The pandemic has taken Oregon on a roller coaster ride over the past two weeks. On Friday, April 30, 15 counties returned to a more restrictive level of activity due to a fourth surge of the virus, only to be lifted several days later. Then, on Tuesday, May 11, Gov. Kate Brown (D) announced the state would soon stop using county-by-county risk levels for closures and, instead, focus on a new target and incentive—vaccinations and a full reopening. The governor said that counties could reopen, without most restrictions, if 65 percent of eligible residents received at least one dose of the coronavirus vaccine. She also said the entire state would reopen once 70 percent of the statewide population receives at least one dose of the vaccine. The shift in the response is a departure from the activity and capacity limits experienced throughout the state since the earliest days of the pandemic and a focus on incentives to motivate Oregonians to get their jabs and return to a more normal life.
In the legislature, the Ways & Means Committee began advancing its largest investment in public schools this week. The package of bills comprising the education funding package includes roughly $12 billion in funding for local school districts and education programs, which is substantially higher than past allocations. Over the past several weeks, local school districts and education funding advocates disputed some of the data used by legislative staff to determine spending levels, arguing that program cuts and layoffs may remain necessary in some school districts without additional investment.
On Wednesday, a budget subcommittee recommended a budget move that would draw $200 million from the education reserve fund, known as the Education Stability Fund, intended as a safety net for schools during economic downturns. Oregon’s constitution specifies certain triggers allowing the legislature to access those funds, including a revenue forecast projecting a reduction of state revenues by two percent or two consecutive quarters of declining employment. Neither the latest revenue forecast nor employment reports suggest the state meets either of those triggers. On Wednesday, the governor hinted at a rare veto threat of the budget maneuver, saying, “The Legislature is considering a potentially unconstitutional use of Education Stability Funds in the K-12 school budget which, if it were to become law, would cause unnecessary confusion and disruption for our school districts and students after a year of uncertainty during the pandemic.” The budget maneuver was originally scheduled for a final vote in the Ways & Means Committee today, but the chairs postponed the vote until a later date.
The legislature will reach a turning point in the session on Wednesday, May 19, with the release of the next revenue forecast. The forecast serves as the last snapshot of the state’s economy and anticipated revenues before lawmakers approve the state’s biennial budget. A year ago, state economists projected an economy in freefall and revenues taking years to return to their pre-recession levels. In each of the forecasts since the early days of the pandemic, the updated figures have presented lawmakers with a rosier economic outlook and state revenues lifted by federal financial support and the return of economic activity. There is a general expectation that next week’s revenue forecast will continue that trend, especially given the state’s continued easing of pandemic restrictions and return to more normal activity heading into the summer.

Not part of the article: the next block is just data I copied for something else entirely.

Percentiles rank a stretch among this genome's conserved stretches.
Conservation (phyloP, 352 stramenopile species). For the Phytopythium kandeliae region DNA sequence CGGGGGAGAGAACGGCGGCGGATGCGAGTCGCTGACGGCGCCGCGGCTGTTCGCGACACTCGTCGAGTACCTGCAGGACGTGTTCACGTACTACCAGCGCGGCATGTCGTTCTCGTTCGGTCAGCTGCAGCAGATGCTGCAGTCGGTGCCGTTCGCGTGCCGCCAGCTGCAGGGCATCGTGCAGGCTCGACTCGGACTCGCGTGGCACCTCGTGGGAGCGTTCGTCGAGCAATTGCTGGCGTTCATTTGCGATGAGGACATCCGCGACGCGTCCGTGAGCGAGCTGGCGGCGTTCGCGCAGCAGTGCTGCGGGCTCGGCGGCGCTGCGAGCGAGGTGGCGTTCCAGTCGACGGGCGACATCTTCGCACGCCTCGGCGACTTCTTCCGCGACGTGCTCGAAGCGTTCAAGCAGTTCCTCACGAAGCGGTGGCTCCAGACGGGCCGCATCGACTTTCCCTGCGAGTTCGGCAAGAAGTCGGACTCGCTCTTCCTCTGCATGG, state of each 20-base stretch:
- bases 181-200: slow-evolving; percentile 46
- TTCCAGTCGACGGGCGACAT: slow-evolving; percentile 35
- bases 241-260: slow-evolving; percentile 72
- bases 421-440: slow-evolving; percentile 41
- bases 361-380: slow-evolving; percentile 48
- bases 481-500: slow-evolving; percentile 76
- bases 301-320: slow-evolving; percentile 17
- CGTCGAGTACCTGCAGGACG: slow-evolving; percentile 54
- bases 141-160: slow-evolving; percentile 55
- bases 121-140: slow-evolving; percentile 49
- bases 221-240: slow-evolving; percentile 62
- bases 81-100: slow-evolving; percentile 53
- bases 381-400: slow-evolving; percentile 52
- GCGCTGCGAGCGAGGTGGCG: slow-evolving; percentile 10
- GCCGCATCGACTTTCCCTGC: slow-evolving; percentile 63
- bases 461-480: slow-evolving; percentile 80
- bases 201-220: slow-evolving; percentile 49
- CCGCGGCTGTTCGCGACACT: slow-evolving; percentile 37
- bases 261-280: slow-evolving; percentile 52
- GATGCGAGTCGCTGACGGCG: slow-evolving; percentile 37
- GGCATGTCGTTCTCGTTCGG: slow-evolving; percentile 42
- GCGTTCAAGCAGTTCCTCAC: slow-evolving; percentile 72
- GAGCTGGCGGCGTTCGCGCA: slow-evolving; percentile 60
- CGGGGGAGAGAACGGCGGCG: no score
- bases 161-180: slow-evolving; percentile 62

Despite the solid economic outlook, the forecast may lack the confidence that lawmakers expect from these final revenue estimates due to data issues. This year, the Internal Revenue Service delayed the federal tax filing deadline by a month until Monday, May 17, and Oregon followed suit. Typically, the economists can build their end-of-session revenue forecast on actual tax return information after receiving top-line information from the Oregon Department of Revenue. However, this year, the delay leaves forecasters only two days instead of the usual month between the tax filing deadline and forecast, which could mean a lack of actual data for the revenue forecast and increased budget uncertainty throughout the biennium. Thankfully, the legislature continues to hold a substantial reserve fund and an outsized carryover balance buoyed by the infusion of federal dollars from the American Rescue Plan Act.
After receiving the revenue forecast on Wednesday, the legislature should start to pick up the speed in crafting its biennial budget. That means the attention of lawmakers and advocates starts to pivot from the policy committees to the budget and revenue committees, where hundreds of measures wait for their turn in the process. Today also marks the beginning of the next crossover deadline. By the end of the day, the policy committees must schedule work sessions on the bills they intend to advance for the session. And, if a measure fails to receive a work session by Friday, May 28, the measure will become effectively dead for the session. Although the legislature is entering the final stretch of its session, there remains a lot of time and work remaining for the next six weeks.